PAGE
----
Wednesday, February 28, 2007

Stay tuned...

Money is rolling again. The logjam with the bank has been broken and we should see work resuming on the house within a week or so. The guys at ENER are looking to clear up some space on their lot, so we will be receiving the trailer on the property before too long. Bud is ordering materials to build the deck and is eager to get back to work. Won't be long now before something reselmbling a house will sit atop that lonely old foundation.

Saturday, February 17, 2007

Snowed in

According to our builder, the slow down in financing came at a good time - working outside in the kind of weather we have been experiencing the past couple of weeks would have been next to impossible. Today, however, it is sunny and in the mid-thirties; hardly balmy but definitely workable. The thaw in the weather looks like it is coinciding with a thaw in the bank as well. Money should be rolling again as soon as early next week.

Meanwhile, we just received the final invoice from Early New England Restorations, which means the restoration, repair, adjustments, and cleaning of the frame is done! In the end, this work more than DOUBLED the cost of what we paid for the barn and went significantly over the initial estimate given us back in the fall. When you are working with antique structures such as these you just can't predict what you will discover once the frame is dismantled. The repairs it ended up needing were not drastic, but went well beyond what was originally estimated. Oh well. As our architects said months ago (I'm paraphrasing), I hope you weren't planning on *saving* money by going the barn route. Yeah, no kidding. Everyone else who has ever built a house or addition warned us that it *always* costs more than you think. We knew this going into the project, but I guess we never could have known HOW much more. Still, we are optimistic. With money guaranteed from the bank to complete the project (we've spent nearly all of our own!) it sort of feels out of my hands at this point (in a good way). I keep telling myself that no matter what, we will close out the year in a new home. And what a sense of accomplishment we will have. Can't wait.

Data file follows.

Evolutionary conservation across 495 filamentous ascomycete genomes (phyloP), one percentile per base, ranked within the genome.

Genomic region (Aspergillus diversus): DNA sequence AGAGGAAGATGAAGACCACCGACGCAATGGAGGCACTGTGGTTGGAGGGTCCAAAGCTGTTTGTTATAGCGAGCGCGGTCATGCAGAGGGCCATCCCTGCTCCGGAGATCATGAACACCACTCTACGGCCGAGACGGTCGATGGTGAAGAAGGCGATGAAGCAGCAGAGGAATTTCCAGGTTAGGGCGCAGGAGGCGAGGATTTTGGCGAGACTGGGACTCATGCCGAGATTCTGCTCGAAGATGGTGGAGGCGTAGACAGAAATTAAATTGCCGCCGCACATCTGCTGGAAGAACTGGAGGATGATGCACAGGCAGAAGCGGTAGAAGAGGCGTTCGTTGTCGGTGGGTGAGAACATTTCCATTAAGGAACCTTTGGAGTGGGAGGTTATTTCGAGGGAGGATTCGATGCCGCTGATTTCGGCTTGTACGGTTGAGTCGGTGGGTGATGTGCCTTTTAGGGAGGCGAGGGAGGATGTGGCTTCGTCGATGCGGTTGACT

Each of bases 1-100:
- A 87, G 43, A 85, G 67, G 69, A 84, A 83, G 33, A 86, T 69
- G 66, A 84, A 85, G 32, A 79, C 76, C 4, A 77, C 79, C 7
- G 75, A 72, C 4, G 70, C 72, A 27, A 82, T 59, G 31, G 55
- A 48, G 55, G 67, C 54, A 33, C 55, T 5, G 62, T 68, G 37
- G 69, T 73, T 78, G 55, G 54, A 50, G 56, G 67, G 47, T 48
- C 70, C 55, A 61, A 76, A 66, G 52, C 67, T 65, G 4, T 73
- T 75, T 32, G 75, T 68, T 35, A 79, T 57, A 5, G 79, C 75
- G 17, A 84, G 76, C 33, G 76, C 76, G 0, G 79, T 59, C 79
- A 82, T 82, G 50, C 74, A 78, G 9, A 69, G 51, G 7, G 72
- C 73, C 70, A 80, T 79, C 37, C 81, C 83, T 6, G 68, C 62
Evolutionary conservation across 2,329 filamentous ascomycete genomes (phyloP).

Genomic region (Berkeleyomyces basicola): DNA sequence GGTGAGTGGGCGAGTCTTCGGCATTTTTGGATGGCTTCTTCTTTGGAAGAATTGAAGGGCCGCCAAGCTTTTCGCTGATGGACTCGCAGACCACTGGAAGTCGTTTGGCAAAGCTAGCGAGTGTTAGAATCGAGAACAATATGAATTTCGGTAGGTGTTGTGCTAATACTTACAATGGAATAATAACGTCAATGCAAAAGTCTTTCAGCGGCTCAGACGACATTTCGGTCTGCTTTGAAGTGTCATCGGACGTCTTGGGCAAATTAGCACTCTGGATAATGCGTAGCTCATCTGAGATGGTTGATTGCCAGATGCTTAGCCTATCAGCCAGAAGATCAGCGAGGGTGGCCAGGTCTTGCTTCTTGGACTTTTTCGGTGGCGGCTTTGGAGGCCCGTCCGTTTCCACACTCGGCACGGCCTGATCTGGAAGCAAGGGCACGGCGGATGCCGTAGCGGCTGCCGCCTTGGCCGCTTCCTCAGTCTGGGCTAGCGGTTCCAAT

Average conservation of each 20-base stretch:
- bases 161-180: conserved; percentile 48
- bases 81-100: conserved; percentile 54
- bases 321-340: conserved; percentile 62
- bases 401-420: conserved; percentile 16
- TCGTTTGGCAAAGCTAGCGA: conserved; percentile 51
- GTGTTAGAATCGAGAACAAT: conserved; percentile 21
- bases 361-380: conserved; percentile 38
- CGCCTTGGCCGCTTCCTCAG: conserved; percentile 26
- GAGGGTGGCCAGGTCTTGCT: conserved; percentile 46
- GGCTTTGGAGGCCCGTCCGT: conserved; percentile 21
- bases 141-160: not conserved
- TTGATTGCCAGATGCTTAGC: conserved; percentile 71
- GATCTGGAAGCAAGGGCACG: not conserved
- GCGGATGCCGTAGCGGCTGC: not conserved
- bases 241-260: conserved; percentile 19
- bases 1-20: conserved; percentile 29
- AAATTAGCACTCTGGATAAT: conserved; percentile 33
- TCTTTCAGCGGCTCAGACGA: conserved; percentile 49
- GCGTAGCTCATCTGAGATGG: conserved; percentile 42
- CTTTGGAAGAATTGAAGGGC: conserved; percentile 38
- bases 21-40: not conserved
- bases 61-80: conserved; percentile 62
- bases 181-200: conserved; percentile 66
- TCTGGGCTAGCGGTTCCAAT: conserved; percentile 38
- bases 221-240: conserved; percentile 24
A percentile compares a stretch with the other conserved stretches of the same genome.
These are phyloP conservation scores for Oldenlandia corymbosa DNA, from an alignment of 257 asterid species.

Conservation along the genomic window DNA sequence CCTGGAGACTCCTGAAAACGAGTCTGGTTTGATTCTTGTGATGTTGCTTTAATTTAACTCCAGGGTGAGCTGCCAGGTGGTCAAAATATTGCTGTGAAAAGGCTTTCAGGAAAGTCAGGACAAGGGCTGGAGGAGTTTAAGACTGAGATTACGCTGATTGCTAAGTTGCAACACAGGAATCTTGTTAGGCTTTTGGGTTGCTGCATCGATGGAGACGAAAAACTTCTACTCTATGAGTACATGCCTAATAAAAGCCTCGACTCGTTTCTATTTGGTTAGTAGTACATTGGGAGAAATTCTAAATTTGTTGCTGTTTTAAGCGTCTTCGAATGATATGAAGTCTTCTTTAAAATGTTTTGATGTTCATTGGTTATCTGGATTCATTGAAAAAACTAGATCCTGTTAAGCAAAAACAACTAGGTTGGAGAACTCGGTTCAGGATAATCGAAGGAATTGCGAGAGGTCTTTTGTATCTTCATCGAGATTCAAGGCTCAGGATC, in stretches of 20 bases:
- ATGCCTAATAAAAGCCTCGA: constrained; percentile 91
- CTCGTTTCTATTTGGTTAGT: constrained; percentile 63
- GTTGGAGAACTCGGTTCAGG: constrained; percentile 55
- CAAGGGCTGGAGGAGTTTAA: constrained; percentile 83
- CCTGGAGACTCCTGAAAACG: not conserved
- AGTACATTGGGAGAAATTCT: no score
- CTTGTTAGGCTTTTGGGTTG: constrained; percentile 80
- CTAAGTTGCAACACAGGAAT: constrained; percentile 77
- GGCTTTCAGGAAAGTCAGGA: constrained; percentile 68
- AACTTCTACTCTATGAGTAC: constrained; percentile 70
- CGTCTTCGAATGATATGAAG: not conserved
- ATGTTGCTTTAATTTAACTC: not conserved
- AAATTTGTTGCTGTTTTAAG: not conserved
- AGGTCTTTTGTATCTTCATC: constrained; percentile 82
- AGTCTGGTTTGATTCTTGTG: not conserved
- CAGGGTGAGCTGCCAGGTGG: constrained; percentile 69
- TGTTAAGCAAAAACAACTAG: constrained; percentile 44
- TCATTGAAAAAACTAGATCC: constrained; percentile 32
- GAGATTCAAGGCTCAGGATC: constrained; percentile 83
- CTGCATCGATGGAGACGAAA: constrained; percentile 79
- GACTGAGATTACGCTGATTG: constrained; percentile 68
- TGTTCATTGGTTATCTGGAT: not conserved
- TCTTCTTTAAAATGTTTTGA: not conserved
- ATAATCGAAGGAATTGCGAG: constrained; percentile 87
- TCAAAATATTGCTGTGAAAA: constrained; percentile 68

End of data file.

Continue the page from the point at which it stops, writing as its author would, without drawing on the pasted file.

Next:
Thursday, February 08, 2007

Akira Sakamoto

Increasingly over the past couple of years, I have been turning to modern minimalist Japanese architecture for inspiration and ideas. Akira Sakamoto is one of *the* reigning superstars of Japanese minimalism. You can see more images of his residential work at his website. Sakamoto's architecture is a reinterpretation of traditional Japanese architecture based on the principles of modern, minimalist design. Our barn house is, in some fashion, its own kind of reinterpretation.

Modernist Barn Renovation

This barn was featured in the August 27, 2000 edition of the New York Times Magazine. It was created by architect Hut Sachs for a family on Long Island. He took an 18th century Vermont barn frame (probably from The Barn People) and used it as a "great room" addition containing living, dining, and kitchen spaces. The author of the article calls it "architectural revivalism" and "an old barn slipcovered in modernism". See more pictures of the barn by going to the Hut Sachs website and clicking on "Residential" at the bottom right side of the main page.

I like this particular reuse of a barn frame because I think it avoids any hint of Country Home Style and does a pretty good job of integrating the antique with the modern. We hope that our project will have similar success.